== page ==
Thursday, January 7, 2010

Happiness Is a Hot Cup of Coffee on a Cold Day and a Lottery Team On the Schedule

Ah--we love the smell of cynicism in the morning.

First things first---Yes, the Hawks did break their (4) game losing streak courtesy of the now 3-32 New Jersey Nets with a 119-89 win Wednesday night but, with the exception of the beginning of the game and some improved ball movement (read: less isolation) they did it simply by making the large amount of jump shots they took, rather than some ideological shift to what they were doing earlier in the year to improve their efficiency.


Ok, hands up who believes that the Hawks will continue to win consistently by shooting more shots from beyond (16) feet than inside (40-35)? Keep your hands up if you believe that the Hawks will be able to pull past the Celtics by only scoring (34) points in the paint?

The Backcourt took more shots than the frontcourt 32-20--they just made the shots that they took to the tune of (57) percent as a team. Joe Johnson took (13) shots and (11) of them were longer than 16 feet, of which he made (8). Whoohoo! All is well!

As we stated, at the beginning of the game, the Hawks came out motivated and with a lot of energy. They pushed towards the basket and scored----scoring almost half of their game points in the paint in the first quarter (16). The ball moved well, usually a result of some penetration and inside-out play which resulted in better 16+ foot shots than in previous games when those shots were much more contested as a result of isolation and stagnation. Ball movement was part of this for sure, but the Nets have lost all but three of their games this season for a reason---and their close out defense on jump shots in this game gave some clues.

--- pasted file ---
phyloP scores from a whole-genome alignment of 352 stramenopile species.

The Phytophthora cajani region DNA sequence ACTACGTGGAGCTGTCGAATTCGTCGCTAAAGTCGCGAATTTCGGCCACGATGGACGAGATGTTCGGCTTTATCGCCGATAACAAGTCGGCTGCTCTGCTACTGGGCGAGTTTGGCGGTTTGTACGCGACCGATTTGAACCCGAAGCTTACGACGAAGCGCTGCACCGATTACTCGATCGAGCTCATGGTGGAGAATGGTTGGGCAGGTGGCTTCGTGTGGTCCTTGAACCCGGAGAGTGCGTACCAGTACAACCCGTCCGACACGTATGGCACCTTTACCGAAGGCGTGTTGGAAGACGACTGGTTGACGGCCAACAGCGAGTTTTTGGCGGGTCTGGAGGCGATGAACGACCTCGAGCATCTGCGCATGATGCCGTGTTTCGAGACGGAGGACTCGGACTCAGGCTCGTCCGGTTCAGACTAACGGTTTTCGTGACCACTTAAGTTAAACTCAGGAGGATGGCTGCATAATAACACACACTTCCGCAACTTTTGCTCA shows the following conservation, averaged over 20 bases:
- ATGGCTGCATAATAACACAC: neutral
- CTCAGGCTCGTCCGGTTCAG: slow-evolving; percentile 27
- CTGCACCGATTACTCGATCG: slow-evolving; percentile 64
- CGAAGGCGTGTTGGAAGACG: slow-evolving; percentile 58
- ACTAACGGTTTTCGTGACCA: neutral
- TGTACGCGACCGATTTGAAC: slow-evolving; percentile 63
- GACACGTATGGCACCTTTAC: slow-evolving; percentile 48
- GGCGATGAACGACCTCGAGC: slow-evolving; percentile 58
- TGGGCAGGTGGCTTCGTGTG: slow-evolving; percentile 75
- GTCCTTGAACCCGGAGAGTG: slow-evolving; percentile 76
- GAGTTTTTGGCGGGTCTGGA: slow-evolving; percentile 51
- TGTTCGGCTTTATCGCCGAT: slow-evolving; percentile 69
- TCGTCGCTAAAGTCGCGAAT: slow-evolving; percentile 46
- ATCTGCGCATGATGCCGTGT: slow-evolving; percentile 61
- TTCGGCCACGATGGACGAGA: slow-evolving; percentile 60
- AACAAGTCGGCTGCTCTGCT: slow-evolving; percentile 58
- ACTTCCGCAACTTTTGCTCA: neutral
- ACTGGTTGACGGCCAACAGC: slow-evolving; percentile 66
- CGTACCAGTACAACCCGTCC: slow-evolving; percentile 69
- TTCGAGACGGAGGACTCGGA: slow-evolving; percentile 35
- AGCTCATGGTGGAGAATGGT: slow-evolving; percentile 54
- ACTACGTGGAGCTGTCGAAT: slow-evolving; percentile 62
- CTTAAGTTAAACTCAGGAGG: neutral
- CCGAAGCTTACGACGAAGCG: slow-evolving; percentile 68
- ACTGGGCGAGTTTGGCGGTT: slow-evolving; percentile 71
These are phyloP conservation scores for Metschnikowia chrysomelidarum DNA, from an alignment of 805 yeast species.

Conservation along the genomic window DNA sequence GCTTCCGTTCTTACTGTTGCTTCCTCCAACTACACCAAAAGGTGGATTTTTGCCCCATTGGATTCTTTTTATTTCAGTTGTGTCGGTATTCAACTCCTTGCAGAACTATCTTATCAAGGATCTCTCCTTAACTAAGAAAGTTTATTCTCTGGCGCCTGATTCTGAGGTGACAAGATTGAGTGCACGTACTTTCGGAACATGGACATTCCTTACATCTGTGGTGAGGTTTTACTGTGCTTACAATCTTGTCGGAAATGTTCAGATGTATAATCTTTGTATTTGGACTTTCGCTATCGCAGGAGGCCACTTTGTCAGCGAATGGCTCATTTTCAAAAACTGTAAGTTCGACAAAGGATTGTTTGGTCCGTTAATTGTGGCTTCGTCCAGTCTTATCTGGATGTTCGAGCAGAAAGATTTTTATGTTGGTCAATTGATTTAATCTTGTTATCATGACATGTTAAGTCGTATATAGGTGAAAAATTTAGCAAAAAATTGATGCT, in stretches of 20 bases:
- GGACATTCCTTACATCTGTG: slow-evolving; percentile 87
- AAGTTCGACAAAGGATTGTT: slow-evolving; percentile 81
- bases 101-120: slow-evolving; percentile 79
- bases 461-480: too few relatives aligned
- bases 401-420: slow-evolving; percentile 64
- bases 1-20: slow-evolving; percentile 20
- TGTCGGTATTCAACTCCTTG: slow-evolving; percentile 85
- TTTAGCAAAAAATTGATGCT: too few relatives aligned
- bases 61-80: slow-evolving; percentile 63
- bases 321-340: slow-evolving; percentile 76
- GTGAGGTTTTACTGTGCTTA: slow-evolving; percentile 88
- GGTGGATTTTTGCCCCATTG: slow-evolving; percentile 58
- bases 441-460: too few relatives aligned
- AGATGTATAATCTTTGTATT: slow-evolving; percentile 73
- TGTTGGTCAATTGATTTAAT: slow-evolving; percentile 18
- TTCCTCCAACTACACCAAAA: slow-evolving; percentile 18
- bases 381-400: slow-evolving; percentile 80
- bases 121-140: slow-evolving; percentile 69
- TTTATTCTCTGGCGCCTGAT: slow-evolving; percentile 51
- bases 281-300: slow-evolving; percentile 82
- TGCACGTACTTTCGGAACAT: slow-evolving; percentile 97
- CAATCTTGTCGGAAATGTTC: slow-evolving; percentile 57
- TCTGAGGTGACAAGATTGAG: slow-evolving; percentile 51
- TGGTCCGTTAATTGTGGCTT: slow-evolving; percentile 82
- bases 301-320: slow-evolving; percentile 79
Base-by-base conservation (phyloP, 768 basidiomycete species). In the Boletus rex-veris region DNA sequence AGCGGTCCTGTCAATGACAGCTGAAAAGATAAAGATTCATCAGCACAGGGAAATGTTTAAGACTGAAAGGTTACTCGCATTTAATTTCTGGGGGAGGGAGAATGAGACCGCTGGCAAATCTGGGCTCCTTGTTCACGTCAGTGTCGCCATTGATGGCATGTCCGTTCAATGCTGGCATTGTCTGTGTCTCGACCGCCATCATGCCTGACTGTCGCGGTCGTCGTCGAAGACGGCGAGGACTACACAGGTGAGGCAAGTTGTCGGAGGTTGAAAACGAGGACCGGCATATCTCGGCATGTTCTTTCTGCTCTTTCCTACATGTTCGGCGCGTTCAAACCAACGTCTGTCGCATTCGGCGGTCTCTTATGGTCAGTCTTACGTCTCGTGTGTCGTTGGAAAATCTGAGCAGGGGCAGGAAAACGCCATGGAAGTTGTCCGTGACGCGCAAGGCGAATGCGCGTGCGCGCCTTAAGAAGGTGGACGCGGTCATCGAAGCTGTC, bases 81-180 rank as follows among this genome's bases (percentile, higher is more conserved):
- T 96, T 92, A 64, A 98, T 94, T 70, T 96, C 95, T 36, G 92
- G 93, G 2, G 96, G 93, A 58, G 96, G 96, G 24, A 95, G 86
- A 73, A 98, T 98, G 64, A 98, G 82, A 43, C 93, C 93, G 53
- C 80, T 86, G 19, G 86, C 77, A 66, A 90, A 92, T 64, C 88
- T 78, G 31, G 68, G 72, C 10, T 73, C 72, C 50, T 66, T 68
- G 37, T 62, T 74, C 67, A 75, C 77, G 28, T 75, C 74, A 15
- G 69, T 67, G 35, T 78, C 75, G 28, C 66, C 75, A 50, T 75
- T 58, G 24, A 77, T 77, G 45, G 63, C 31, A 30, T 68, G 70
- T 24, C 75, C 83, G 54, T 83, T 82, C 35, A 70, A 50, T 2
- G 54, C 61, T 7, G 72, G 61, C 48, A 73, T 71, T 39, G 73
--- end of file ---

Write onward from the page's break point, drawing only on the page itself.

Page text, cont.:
But after that first quarter, the Hawks seemed less motivated towards going inside, especially since thier pet shot, the jumper, was successful. The Hawks led by (17) after that motivated first quarter and every time the Nets made what amounted to a run, the Hawks answered with jump shots. Good for them--they were due--but it's not what's going to make for long lasting success, as we have seen often in the past.

Eeyore Is Our Consult

Before the game we were informed that the Hawks were going to "take what defenses give us" going forward. We had to laugh---that might indulge a largely jump shooting approach as it takes much more work to move the ball around and try to get into the paint. And all the Hawks backcourt players can say "aw, shucks--we just took what the defense gave us". Indeed.

Al Horford is not going to the All-Star game, gang--at least not as a participant. Horford is used less than many frontcourt players and despite the Hawks great record and our belief of how good Horford is and how much more they should run the offense through his high and low post skills, the Hawks won't utilize him as such, which is why players like Brook Lopez and Yi Jianlian get more run and more counting stats that The Boss. He is ignored by his own team, why should we think the league will recognize him?